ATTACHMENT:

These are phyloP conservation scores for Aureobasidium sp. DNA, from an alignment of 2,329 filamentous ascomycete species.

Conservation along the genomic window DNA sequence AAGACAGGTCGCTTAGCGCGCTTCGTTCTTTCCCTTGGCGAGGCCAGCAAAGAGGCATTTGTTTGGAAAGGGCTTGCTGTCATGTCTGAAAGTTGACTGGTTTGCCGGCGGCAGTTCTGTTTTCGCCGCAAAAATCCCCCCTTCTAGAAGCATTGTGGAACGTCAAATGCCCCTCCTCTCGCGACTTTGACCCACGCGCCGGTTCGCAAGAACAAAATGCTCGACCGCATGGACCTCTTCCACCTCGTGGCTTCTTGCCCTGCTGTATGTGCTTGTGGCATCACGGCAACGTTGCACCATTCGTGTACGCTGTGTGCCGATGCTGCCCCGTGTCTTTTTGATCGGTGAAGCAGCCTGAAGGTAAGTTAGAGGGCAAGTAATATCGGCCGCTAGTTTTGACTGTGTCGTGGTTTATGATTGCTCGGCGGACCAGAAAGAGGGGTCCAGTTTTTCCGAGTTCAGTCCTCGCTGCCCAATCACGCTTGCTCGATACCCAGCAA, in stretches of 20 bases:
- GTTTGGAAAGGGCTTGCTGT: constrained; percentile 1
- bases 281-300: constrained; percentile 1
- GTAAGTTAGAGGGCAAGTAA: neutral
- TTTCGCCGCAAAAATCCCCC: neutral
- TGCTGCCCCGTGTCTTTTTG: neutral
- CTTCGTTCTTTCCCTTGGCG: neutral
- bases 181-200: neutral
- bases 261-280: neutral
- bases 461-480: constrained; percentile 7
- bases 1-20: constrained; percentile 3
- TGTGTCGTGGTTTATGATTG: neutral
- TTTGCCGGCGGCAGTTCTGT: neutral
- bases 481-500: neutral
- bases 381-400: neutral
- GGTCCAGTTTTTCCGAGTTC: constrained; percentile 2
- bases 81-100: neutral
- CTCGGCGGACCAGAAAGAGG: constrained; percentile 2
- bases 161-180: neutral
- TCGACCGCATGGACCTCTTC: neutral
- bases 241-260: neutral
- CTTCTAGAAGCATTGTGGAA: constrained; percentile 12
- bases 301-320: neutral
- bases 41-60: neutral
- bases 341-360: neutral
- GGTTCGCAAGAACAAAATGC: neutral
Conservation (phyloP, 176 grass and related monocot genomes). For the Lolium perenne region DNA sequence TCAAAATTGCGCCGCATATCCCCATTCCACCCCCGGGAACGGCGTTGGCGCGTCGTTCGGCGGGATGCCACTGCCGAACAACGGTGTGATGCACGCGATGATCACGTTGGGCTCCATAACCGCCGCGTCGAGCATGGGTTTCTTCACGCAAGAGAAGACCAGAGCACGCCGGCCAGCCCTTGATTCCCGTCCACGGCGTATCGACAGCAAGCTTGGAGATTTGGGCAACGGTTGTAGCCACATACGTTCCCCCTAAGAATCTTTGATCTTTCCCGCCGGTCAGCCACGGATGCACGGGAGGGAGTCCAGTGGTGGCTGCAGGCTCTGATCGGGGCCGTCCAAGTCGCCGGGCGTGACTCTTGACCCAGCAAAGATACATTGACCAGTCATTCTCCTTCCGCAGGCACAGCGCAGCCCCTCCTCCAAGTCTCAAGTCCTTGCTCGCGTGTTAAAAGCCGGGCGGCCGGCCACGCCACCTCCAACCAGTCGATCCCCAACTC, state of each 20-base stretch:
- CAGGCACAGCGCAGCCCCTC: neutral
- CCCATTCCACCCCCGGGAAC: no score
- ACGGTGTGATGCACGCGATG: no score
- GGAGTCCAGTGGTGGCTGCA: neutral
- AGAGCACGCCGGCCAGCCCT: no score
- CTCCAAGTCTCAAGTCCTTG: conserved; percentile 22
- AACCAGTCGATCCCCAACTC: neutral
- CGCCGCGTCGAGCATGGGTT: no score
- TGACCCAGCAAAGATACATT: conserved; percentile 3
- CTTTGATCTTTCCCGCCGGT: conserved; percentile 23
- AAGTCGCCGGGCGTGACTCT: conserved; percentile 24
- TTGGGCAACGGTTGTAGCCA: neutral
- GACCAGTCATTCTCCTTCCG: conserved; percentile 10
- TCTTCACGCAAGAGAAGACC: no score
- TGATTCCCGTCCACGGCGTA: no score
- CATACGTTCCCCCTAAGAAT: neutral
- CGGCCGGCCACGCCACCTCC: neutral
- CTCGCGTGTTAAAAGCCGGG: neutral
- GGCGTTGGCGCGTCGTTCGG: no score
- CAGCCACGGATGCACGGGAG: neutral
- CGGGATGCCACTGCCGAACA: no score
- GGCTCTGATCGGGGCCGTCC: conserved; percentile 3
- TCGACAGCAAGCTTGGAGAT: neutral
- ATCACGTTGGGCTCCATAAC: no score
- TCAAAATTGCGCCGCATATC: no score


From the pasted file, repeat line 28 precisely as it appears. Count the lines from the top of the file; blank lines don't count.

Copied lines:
Conservation (phyloP, 176 grass and related monocot genomes). For the Lolium perenne region DNA sequence TCAAAATTGCGCCGCATATCCCCATTCCACCCCCGGGAACGGCGTTGGCGCGTCGTTCGGCGGGATGCCACTGCCGAACAACGGTGTGATGCACGCGATGATCACGTTGGGCTCCATAACCGCCGCGTCGAGCATGGGTTTCTTCACGCAAGAGAAGACCAGAGCACGCCGGCCAGCCCTTGATTCCCGTCCACGGCGTATCGACAGCAAGCTTGGAGATTTGGGCAACGGTTGTAGCCACATACGTTCCCCCTAAGAATCTTTGATCTTTCCCGCCGGTCAGCCACGGATGCACGGGAGGGAGTCCAGTGGTGGCTGCAGGCTCTGATCGGGGCCGTCCAAGTCGCCGGGCGTGACTCTTGACCCAGCAAAGATACATTGACCAGTCATTCTCCTTCCGCAGGCACAGCGCAGCCCCTCCTCCAAGTCTCAAGTCCTTGCTCGCGTGTTAAAAGCCGGGCGGCCGGCCACGCCACCTCCAACCAGTCGATCCCCAACTC, state of each 20-base stretch: